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Immunological defense mechanisms in tuberculosis and MAC-infection.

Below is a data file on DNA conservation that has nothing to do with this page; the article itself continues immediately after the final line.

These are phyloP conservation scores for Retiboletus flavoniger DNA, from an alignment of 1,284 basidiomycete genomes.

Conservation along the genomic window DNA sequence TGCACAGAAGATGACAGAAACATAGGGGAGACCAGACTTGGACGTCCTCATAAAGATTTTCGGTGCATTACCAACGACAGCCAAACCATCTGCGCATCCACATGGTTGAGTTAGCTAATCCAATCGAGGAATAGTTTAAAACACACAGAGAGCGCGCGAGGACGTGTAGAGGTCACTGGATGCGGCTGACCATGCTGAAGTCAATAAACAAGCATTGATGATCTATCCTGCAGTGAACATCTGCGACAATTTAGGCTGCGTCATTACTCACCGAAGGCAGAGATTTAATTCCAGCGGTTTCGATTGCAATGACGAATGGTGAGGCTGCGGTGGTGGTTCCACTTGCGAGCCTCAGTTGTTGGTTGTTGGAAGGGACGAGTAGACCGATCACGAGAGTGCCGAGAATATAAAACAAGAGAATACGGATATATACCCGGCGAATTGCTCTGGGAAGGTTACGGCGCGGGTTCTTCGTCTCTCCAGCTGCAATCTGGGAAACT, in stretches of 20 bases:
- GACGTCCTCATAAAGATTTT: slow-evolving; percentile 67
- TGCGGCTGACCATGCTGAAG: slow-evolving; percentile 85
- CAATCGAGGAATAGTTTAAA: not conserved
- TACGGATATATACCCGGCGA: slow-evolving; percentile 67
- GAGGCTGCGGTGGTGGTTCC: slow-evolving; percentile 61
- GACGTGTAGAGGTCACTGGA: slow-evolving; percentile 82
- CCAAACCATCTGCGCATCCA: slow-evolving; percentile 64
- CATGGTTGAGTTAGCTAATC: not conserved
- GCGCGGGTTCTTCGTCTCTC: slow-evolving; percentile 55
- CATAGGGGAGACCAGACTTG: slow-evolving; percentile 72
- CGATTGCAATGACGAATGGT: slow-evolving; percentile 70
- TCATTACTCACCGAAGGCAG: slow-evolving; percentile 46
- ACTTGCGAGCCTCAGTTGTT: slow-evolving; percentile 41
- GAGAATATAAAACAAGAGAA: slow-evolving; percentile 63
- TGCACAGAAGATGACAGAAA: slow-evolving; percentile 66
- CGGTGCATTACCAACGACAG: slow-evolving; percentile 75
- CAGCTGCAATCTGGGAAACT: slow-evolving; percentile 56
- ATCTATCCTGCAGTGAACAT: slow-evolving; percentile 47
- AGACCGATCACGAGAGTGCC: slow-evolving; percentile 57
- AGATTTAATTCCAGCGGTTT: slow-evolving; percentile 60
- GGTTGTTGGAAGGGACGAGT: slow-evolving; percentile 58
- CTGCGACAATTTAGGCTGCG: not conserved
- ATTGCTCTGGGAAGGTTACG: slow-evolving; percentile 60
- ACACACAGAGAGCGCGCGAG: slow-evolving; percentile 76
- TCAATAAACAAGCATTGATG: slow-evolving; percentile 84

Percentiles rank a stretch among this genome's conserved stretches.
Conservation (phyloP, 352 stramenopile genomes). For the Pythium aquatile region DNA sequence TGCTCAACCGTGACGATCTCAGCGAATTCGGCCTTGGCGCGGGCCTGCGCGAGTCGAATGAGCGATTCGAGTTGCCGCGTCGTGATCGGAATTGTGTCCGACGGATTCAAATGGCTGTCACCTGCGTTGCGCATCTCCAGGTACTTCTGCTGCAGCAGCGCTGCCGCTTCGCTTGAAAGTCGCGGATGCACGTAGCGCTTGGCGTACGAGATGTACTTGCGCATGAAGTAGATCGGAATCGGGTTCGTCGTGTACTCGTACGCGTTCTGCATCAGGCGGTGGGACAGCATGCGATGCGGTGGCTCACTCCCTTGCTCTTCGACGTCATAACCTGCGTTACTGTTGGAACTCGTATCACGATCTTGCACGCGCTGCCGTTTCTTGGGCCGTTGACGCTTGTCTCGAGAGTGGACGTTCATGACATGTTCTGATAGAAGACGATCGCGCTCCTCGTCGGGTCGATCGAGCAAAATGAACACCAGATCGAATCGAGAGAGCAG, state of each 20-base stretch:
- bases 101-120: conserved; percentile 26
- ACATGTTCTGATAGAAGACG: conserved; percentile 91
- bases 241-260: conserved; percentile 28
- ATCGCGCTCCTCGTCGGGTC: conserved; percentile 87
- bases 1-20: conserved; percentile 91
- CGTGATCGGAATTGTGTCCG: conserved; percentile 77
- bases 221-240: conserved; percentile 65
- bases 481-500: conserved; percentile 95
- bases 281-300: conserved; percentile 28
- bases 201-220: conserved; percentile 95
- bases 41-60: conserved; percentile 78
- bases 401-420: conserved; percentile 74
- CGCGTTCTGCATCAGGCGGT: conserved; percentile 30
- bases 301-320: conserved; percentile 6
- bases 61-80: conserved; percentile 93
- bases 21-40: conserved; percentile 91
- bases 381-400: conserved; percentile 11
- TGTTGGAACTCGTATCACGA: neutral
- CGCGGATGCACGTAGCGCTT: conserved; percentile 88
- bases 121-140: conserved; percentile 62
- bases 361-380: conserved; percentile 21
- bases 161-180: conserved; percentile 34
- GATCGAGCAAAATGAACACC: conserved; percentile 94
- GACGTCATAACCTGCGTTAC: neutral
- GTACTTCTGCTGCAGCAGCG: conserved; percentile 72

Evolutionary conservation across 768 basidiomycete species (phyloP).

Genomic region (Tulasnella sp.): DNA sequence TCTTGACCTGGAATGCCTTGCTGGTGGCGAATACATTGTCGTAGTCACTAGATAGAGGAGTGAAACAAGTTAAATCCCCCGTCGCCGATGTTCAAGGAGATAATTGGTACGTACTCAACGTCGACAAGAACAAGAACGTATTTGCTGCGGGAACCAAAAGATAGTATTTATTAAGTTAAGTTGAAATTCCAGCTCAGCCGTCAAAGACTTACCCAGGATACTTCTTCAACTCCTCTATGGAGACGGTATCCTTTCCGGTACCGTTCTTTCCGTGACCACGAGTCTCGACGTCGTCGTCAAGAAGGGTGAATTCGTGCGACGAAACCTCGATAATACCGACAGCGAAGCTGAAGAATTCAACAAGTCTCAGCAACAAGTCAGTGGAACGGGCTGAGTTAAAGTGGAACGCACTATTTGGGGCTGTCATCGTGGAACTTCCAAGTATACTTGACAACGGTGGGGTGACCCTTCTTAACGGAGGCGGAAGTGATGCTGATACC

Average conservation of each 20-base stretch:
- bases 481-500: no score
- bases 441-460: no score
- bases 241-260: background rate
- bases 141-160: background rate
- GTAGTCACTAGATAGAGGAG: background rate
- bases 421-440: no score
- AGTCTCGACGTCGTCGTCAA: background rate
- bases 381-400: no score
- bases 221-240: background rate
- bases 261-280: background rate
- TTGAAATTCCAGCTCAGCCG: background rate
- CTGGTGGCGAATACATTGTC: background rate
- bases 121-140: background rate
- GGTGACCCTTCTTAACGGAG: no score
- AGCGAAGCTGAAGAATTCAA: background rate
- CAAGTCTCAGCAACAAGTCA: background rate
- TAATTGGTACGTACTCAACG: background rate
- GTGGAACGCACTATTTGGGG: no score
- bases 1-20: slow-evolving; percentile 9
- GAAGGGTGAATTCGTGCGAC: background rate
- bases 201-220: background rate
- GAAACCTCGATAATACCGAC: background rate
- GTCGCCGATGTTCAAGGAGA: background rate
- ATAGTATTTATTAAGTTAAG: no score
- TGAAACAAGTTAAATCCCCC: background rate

Protective immunity to mycobacterial infections develops in immunocompetent hosts after activation of alpha beta- and gamma delta-T cells in association with the generation of a protection-specific cytokine profile that stimulates the bactericidal potential of the macrophages. The maintenance of a delicate balance between Th1 and Th2 response is decisive for infection control and prevention of exacerbation of disease. Mycobacterial infection in the immunocompromised host is mainly due to the diminished cellular immune function. In addition, nontuberculous mycobacteria isolated from AIDS patients have special virulence factors that promote development of disease by further compromising the function of an already damaged cytokine network.

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